Day one hundred and eight


In my frustration with my lack of planning two days ago and my annoyance at myself  for trying to think of an idea for a meal at the last minute, I have planned out my next week of international recipes.  I decided the best place to shop for these ingredients was the St. Lawrence Market.  For those of you not from Toronto, the St. Lawrence Market is a large building downtown Toronto that holds over 120 specialty merchants and vendors, including butchers, cheesemongers, fresh fruit and vegetables, little knick-knack shops.  I always forget how much money I end up spending when I go there, and yesterday was no exception.  The high-end feta cheese for my greek salad later this week cost $8, the kangaroo (yep, kangaroo – yum!) was $21.50 for one steak, the olives, the sausages, the veggies – I ended up spending over $60 on one bag of groceries.

However, when I savour the oktoberfest sausage bought from “the best sausages in town” stall complemented with sweet and smoky mustard and Weihenstephaner Hefe Weissbier (Bavarian style wheat beer), it seems worth the money.  Sausage and beer – what else would I have to salute Germany?  I only wish I had a stein to drink my beer out of!

Here are some different kinds of German sausage from

“Almost all wurst features pork (and sometimes beef or veal), spices, and peppercorns, but the other ingredients make each wurst distinctive. More than a thousand varieties of wurst exist, some being available everywhere and others are local specialties. Here are a few of them:

  • Bierschinken—a large slicing sausage with chunks of ham and pistachios
  • Bierwurst—coarse-textured slicing sausage flavored with juniper berries and cardamom
  • Blutwurst—blood sausage, which comes in many varieties; it is eaten sliced and cold or fried like black pudding
  • Bockwurst—smoked and scalded, usually made from finely ground veal; spiced with chives and parsley; resembles a large frankfurter; gently heat in liquid before eating; traditionally served with Bock beer, especially in the spring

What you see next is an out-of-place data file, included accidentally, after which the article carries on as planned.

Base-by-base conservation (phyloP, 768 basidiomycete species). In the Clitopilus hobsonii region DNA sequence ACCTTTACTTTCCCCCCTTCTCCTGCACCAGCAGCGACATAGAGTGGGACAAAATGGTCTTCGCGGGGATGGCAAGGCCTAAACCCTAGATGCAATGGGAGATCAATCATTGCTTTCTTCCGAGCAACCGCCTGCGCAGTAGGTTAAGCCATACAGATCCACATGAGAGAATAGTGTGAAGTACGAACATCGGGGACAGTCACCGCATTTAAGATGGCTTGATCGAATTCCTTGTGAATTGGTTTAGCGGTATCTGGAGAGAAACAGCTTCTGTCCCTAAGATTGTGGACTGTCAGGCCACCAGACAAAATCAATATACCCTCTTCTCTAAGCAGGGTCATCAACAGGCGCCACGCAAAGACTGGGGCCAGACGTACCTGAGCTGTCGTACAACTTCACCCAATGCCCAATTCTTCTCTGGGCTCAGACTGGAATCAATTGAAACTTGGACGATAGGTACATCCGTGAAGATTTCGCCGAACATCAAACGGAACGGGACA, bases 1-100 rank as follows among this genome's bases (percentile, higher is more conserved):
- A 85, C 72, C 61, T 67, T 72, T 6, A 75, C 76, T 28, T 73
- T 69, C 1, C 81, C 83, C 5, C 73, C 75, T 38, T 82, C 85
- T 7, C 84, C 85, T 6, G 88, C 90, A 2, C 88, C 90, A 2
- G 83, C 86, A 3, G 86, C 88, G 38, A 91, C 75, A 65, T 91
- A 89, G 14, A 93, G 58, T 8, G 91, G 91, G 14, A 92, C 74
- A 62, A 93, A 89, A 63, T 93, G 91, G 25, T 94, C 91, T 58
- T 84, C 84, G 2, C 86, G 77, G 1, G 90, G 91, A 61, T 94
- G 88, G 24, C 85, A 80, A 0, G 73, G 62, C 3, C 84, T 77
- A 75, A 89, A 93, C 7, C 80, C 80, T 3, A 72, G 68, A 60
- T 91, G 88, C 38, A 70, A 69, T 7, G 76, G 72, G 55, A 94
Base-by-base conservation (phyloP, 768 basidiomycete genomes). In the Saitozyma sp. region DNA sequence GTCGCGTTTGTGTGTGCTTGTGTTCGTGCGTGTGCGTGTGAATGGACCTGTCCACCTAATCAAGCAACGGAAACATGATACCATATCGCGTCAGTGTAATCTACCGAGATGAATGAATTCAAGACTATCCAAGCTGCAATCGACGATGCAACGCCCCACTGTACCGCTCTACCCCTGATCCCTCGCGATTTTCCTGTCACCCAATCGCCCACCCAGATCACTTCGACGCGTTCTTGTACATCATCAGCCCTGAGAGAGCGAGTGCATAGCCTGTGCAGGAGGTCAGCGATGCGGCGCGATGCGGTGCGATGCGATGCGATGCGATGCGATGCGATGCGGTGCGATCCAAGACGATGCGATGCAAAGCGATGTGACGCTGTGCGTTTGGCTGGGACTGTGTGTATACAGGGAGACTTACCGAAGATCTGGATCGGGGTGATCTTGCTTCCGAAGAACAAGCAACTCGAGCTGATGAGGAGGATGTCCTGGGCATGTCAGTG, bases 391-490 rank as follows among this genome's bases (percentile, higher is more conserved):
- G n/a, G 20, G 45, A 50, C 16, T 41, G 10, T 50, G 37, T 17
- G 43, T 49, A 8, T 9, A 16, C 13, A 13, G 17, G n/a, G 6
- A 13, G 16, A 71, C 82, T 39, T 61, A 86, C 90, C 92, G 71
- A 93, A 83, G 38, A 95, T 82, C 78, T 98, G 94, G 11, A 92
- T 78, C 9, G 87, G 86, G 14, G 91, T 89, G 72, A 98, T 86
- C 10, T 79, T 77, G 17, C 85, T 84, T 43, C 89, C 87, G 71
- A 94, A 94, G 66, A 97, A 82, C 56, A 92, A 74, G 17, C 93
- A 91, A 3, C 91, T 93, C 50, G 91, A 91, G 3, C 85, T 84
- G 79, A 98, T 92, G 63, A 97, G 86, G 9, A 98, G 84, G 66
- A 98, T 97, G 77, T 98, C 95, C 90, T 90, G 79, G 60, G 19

• Bratwurst—a pale, smoked sausage made of finely minced veal, pork, ginger, nutmeg and other spices; usually comes raw and must be cooked, but precooked bratwurst is also available (reheat before serving)
  • Braunschweiger—a spreadable smoked liver sausage enriched with eggs and milk; the most well known of the liverwurst sausages
  • Cervelat—similar to Italian salami, a slicing sausage of pork and beef, spices and often mustard or garlic; Thuringer is a common variety of German cervelat
  • Frankfurter—the genuine German variety (not the same as an American frankfurter) contains finely chopped lean pork with a bit of salted bacon fat, and is smoked; reheat in simmering liquid
  • Knockwurstknackwurst—a short, plump smoked sausage needing poaching or grilling; contains finely minced lean pork, beef, spices and, notably, garlic; often served with sauerkraut
  • Wienerwurst—believed to be the origin of American frankfurter; beef and pork flavored with coriander and garlic
  • Weisswurst—German for “white sausage” and is very pale and delicately flavored; made of veal, sometimes beef and pork, cream and eggs; a specialty of Munich and traditionally served at Oktoberfest with rye bread, sweet mustard and of course, beer.”

And here’s a blast from the past.  A photo of me drinking beer in Munich eight years ago:


Apparently the best Thai restaurant in Toronto – we shall see about that…

One thought on “Day one hundred and eight

  1. Pingback: One hundred and twenty-three | threehundredsixtysixdays

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